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Home / News & Reviews / News Wire / One dead, several injured as ‘Empire Builder’ hits tractor and derails in Montana (second update) NEWSWIRE

One dead, several injured as ‘Empire Builder’ hits tractor and derails in Montana (second update) NEWSWIRE

By | May 29, 2020

Four aboard train treated, released at hospital

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One person is reported dead and passengers and crew were injured after the westbound Amtrak Empire Builder hit a John Deere sprayer tractor east of Wolf Point, Mont., shortly before 11 a.m. today. The Billings Gazette reports the accident occurred near Bainville at an ungated grade crossing, and that the operator of the tractor was killed. Initial reports from the Roosevelt County, Mont., emergency planning agency reported multiple cars derailed; Amtrak spokesman Marc Magliari said in a statement that the train “remained upright as it lost contact with the tracks,” and that there were no reports of life-threatening injuries to the 64 passengers and 10 crew members. One passenger and three crew members were treated and released at a local hospital. Roosevelt County Sheriff Jason Fredericks told the Gazette that all of the passengers onboard sustained injures.

Passengers were taken to Culbertson (Mont.) High School for triage, according to Great Falls TV station KRTV. Magliari said in an email that the passengers remained sheltered there as they await substitute transportation. With the BNSF Railway tracks closed for investigation and repairs, the eastbound Empire Builder that departed Portland and Seattle on Thursday will terminate at Wolf Point, and return to its points of origin with the passengers from the westbound train.

Bainville is about 28 miles west of Williston, N.D. and about five miles west of the Montana/North Dakota state line.

— Updated at 6:15 p.m. on May 29 with information on those treated at a hospital; updated at 8:36 p.m. with revised figure from Amtrak for number of crew members treated.



11 thoughts on “One dead, several injured as ‘Empire Builder’ hits tractor and derails in Montana (second update) NEWSWIRE

  1. I was on US2 today between Williston, ND and Havre, MT. Based on the reported time of the incident it was several hours behind us. That being said, as the day progressed I noticed more and more of the caterpillars type rerailers eastbound on low boy trailers with escorts. Also the EB builder passed us just east of Havre with two BNSF unit on the head end in addition to the normal power.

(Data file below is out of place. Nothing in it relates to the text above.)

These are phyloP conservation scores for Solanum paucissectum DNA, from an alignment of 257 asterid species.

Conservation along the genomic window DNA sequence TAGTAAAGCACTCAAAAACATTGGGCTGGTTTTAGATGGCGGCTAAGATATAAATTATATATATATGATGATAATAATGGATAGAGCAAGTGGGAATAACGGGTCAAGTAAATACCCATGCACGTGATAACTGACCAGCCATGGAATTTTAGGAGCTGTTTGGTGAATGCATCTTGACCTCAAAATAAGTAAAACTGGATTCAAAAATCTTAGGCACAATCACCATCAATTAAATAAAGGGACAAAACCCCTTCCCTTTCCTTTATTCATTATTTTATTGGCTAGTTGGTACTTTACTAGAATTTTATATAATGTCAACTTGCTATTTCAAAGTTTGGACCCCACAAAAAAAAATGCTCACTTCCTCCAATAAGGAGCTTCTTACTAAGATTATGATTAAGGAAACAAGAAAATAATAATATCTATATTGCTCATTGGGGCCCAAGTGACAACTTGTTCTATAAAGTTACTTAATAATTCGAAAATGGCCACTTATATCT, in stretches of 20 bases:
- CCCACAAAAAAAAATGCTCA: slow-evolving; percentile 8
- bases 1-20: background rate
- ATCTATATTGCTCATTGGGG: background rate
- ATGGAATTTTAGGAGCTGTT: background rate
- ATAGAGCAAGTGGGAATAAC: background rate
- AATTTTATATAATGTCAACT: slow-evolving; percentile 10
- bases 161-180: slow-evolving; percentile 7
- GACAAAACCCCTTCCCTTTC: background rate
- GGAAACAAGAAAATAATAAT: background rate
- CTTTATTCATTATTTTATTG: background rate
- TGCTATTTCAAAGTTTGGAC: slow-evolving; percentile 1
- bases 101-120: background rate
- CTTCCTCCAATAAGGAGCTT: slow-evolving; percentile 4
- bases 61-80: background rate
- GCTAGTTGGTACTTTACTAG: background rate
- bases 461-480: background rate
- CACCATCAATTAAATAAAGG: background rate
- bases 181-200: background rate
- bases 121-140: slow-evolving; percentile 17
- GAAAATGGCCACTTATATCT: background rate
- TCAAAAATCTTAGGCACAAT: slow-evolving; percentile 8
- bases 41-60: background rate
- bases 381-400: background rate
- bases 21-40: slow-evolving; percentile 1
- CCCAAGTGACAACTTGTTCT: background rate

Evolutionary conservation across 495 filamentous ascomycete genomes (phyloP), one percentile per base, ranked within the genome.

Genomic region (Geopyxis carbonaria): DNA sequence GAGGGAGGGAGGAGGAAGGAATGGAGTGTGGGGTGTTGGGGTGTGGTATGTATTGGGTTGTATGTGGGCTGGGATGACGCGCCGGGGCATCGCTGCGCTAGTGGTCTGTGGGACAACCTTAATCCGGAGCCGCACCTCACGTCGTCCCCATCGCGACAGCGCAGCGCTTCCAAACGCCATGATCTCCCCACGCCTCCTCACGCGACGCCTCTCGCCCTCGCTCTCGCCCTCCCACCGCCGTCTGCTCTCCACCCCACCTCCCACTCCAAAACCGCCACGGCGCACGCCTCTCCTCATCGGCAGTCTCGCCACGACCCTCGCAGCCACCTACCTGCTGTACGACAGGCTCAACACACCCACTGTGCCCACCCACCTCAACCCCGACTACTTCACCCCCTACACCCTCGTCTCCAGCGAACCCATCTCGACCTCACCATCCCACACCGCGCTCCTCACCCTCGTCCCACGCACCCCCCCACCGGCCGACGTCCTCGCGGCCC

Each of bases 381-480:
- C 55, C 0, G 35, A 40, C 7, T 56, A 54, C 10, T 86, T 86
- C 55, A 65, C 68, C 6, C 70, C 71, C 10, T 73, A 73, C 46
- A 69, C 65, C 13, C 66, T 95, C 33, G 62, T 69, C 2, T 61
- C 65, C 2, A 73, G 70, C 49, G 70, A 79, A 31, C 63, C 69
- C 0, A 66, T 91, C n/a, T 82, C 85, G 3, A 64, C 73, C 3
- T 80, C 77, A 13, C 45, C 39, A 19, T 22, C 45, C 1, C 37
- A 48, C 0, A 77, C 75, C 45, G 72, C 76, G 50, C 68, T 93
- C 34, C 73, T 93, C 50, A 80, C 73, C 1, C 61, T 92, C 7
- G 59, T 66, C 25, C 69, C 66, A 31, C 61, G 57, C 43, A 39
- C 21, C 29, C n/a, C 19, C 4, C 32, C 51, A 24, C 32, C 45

2. “lost contact with the tracks” must be a new hire PR person with no railroad experience.

  3. My favorite is “decrease of the rail-wheel interface.” Used that when the rails spread under an SW9 on a curve. Only two wheels went down, though.

  4. Haven’t seen a photo, but “sprayer tractor” is a very large machine, on high tires, with arms that extend outward like a huge prehistoric bird to treat farmland. Folded upward when in transport mode. No match for a train, but big.

  5. On something like this, what is the obligation of Amtrak to get the passengers to their destination? One possibility is that they could cite “force majeur” and then tell you that you are on your own. Also, how do they know that they have got all the passengers out of the train? Do they do a head count based on the passenger manifest?

  6. It’s in their terms and conditions. It would be considered “Any fact not reasonably foreseen, anticipated or predicted by Amtrak.”, and their only obligation would be to refund the unused portion of the ticket. In theory, they could leave you standing in the middle of nowhere, and it would be your problem to get back to civilization. Would they actually do something like that? I would rather not find out.

  7. I am reminded of an incident on the NP about 1969 or so. An eastbound time freight was going into Northtown yard when it went into emergency. The new brakeman examined the derailment and told the engineer (a friend of mind) that “we lost our wheels”! Engineer Dale called to the conductor Frankie that he better come up a take a look. Yep, the train was derailed.Ed Burns

  8. According to the train continued to Spokane. Arriving there 11 hours late. Returning from there at 1.25 last night

  9. The wheels on the “sprayer tractor” described by George Pins below are 8 to 10 feet in diameter. You could drive an automobile beneath it (although I don’t recommend trying that).

  10. If it would have been an SDP40F leading that train, it never would have left the rails.

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